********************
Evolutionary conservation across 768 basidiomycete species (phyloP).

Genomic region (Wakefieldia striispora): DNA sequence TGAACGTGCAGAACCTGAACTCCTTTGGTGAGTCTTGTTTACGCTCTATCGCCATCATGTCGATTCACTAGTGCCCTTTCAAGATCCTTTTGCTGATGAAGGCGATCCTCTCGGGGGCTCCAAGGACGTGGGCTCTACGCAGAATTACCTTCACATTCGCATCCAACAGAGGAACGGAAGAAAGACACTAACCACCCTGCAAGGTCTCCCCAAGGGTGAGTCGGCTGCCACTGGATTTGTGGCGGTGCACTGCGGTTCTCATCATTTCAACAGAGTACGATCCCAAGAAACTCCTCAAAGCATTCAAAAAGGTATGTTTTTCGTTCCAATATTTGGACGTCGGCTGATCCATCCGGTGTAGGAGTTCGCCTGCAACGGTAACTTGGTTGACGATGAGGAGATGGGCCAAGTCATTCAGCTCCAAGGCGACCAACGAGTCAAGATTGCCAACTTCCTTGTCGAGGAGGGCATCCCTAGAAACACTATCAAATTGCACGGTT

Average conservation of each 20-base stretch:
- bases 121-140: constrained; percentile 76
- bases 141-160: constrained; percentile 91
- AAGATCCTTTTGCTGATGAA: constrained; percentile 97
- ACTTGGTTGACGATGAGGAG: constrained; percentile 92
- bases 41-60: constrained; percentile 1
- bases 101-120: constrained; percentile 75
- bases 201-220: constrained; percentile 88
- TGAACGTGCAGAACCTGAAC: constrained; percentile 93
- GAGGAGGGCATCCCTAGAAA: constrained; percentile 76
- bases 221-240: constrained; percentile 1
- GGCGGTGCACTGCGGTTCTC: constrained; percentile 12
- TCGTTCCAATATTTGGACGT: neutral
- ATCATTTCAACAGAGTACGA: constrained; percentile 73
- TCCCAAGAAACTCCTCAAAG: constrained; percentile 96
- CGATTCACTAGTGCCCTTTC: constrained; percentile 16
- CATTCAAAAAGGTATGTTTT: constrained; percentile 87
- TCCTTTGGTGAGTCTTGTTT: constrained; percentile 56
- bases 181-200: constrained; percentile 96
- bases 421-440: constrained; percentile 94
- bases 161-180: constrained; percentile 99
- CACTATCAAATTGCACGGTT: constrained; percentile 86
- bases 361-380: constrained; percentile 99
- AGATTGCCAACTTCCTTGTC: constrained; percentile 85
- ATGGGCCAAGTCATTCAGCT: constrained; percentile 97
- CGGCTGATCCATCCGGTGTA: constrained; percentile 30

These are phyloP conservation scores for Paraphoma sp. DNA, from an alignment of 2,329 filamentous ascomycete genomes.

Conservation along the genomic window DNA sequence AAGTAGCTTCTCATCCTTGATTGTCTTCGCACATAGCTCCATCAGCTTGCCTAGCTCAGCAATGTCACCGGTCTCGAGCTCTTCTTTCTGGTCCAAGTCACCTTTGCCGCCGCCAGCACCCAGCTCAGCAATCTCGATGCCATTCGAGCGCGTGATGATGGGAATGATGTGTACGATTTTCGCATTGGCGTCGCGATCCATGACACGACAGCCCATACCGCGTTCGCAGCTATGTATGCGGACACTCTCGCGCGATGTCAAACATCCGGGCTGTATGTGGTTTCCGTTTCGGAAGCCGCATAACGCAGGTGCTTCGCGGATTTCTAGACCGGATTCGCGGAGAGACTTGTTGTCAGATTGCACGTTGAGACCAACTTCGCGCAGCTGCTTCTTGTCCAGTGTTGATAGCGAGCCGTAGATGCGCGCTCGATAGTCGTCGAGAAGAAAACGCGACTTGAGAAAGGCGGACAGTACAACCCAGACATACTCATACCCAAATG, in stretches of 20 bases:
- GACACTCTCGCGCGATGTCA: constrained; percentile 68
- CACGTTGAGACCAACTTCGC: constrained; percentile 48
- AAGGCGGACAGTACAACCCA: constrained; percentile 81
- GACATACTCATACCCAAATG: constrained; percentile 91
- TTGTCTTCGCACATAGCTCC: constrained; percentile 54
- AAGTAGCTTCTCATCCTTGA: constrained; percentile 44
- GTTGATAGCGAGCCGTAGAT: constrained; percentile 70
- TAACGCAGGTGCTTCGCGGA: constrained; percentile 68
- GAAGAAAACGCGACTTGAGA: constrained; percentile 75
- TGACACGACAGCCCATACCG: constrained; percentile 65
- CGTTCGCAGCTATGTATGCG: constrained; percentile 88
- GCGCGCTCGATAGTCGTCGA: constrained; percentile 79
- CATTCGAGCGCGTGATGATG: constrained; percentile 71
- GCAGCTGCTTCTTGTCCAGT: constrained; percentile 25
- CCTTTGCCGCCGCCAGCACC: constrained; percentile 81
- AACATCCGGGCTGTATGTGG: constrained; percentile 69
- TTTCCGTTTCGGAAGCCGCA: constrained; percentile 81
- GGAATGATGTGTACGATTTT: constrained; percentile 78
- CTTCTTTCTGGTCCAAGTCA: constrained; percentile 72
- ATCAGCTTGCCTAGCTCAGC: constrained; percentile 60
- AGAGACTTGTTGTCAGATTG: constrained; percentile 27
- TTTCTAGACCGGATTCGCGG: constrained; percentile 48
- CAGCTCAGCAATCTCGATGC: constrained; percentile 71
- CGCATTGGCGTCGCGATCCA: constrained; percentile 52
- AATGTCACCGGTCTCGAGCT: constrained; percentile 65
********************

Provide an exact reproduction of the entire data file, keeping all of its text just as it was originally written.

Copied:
Evolutionary conservation across 768 basidiomycete species (phyloP).

Genomic region (Wakefieldia striispora): DNA sequence TGAACGTGCAGAACCTGAACTCCTTTGGTGAGTCTTGTTTACGCTCTATCGCCATCATGTCGATTCACTAGTGCCCTTTCAAGATCCTTTTGCTGATGAAGGCGATCCTCTCGGGGGCTCCAAGGACGTGGGCTCTACGCAGAATTACCTTCACATTCGCATCCAACAGAGGAACGGAAGAAAGACACTAACCACCCTGCAAGGTCTCCCCAAGGGTGAGTCGGCTGCCACTGGATTTGTGGCGGTGCACTGCGGTTCTCATCATTTCAACAGAGTACGATCCCAAGAAACTCCTCAAAGCATTCAAAAAGGTATGTTTTTCGTTCCAATATTTGGACGTCGGCTGATCCATCCGGTGTAGGAGTTCGCCTGCAACGGTAACTTGGTTGACGATGAGGAGATGGGCCAAGTCATTCAGCTCCAAGGCGACCAACGAGTCAAGATTGCCAACTTCCTTGTCGAGGAGGGCATCCCTAGAAACACTATCAAATTGCACGGTT

Average conservation of each 20-base stretch:
- bases 121-140: constrained; percentile 76
- bases 141-160: constrained; percentile 91
- AAGATCCTTTTGCTGATGAA: constrained; percentile 97
- ACTTGGTTGACGATGAGGAG: constrained; percentile 92
- bases 41-60: constrained; percentile 1
- bases 101-120: constrained; percentile 75
- bases 201-220: constrained; percentile 88
- TGAACGTGCAGAACCTGAAC: constrained; percentile 93
- GAGGAGGGCATCCCTAGAAA: constrained; percentile 76
- bases 221-240: constrained; percentile 1
- GGCGGTGCACTGCGGTTCTC: constrained; percentile 12
- TCGTTCCAATATTTGGACGT: neutral
- ATCATTTCAACAGAGTACGA: constrained; percentile 73
- TCCCAAGAAACTCCTCAAAG: constrained; percentile 96
- CGATTCACTAGTGCCCTTTC: constrained; percentile 16
- CATTCAAAAAGGTATGTTTT: constrained; percentile 87
- TCCTTTGGTGAGTCTTGTTT: constrained; percentile 56
- bases 181-200: constrained; percentile 96
- bases 421-440: constrained; percentile 94
- bases 161-180: constrained; percentile 99
- CACTATCAAATTGCACGGTT: constrained; percentile 86
- bases 361-380: constrained; percentile 99
- AGATTGCCAACTTCCTTGTC: constrained; percentile 85
- ATGGGCCAAGTCATTCAGCT: constrained; percentile 97
- CGGCTGATCCATCCGGTGTA: constrained; percentile 30

These are phyloP conservation scores for Paraphoma sp. DNA, from an alignment of 2,329 filamentous ascomycete genomes.

Conservation along the genomic window DNA sequence AAGTAGCTTCTCATCCTTGATTGTCTTCGCACATAGCTCCATCAGCTTGCCTAGCTCAGCAATGTCACCGGTCTCGAGCTCTTCTTTCTGGTCCAAGTCACCTTTGCCGCCGCCAGCACCCAGCTCAGCAATCTCGATGCCATTCGAGCGCGTGATGATGGGAATGATGTGTACGATTTTCGCATTGGCGTCGCGATCCATGACACGACAGCCCATACCGCGTTCGCAGCTATGTATGCGGACACTCTCGCGCGATGTCAAACATCCGGGCTGTATGTGGTTTCCGTTTCGGAAGCCGCATAACGCAGGTGCTTCGCGGATTTCTAGACCGGATTCGCGGAGAGACTTGTTGTCAGATTGCACGTTGAGACCAACTTCGCGCAGCTGCTTCTTGTCCAGTGTTGATAGCGAGCCGTAGATGCGCGCTCGATAGTCGTCGAGAAGAAAACGCGACTTGAGAAAGGCGGACAGTACAACCCAGACATACTCATACCCAAATG, in stretches of 20 bases:
- GACACTCTCGCGCGATGTCA: constrained; percentile 68
- CACGTTGAGACCAACTTCGC: constrained; percentile 48
- AAGGCGGACAGTACAACCCA: constrained; percentile 81
- GACATACTCATACCCAAATG: constrained; percentile 91
- TTGTCTTCGCACATAGCTCC: constrained; percentile 54
- AAGTAGCTTCTCATCCTTGA: constrained; percentile 44
- GTTGATAGCGAGCCGTAGAT: constrained; percentile 70
- TAACGCAGGTGCTTCGCGGA: constrained; percentile 68
- GAAGAAAACGCGACTTGAGA: constrained; percentile 75
- TGACACGACAGCCCATACCG: constrained; percentile 65
- CGTTCGCAGCTATGTATGCG: constrained; percentile 88
- GCGCGCTCGATAGTCGTCGA: constrained; percentile 79
- CATTCGAGCGCGTGATGATG: constrained; percentile 71
- GCAGCTGCTTCTTGTCCAGT: constrained; percentile 25
- CCTTTGCCGCCGCCAGCACC: constrained; percentile 81
- AACATCCGGGCTGTATGTGG: constrained; percentile 69
- TTTCCGTTTCGGAAGCCGCA: constrained; percentile 81
- GGAATGATGTGTACGATTTT: constrained; percentile 78
- CTTCTTTCTGGTCCAAGTCA: constrained; percentile 72
- ATCAGCTTGCCTAGCTCAGC: constrained; percentile 60
- AGAGACTTGTTGTCAGATTG: constrained; percentile 27
- TTTCTAGACCGGATTCGCGG: constrained; percentile 48
- CAGCTCAGCAATCTCGATGC: constrained; percentile 71
- CGCATTGGCGTCGCGATCCA: constrained; percentile 52
- AATGTCACCGGTCTCGAGCT: constrained; percentile 65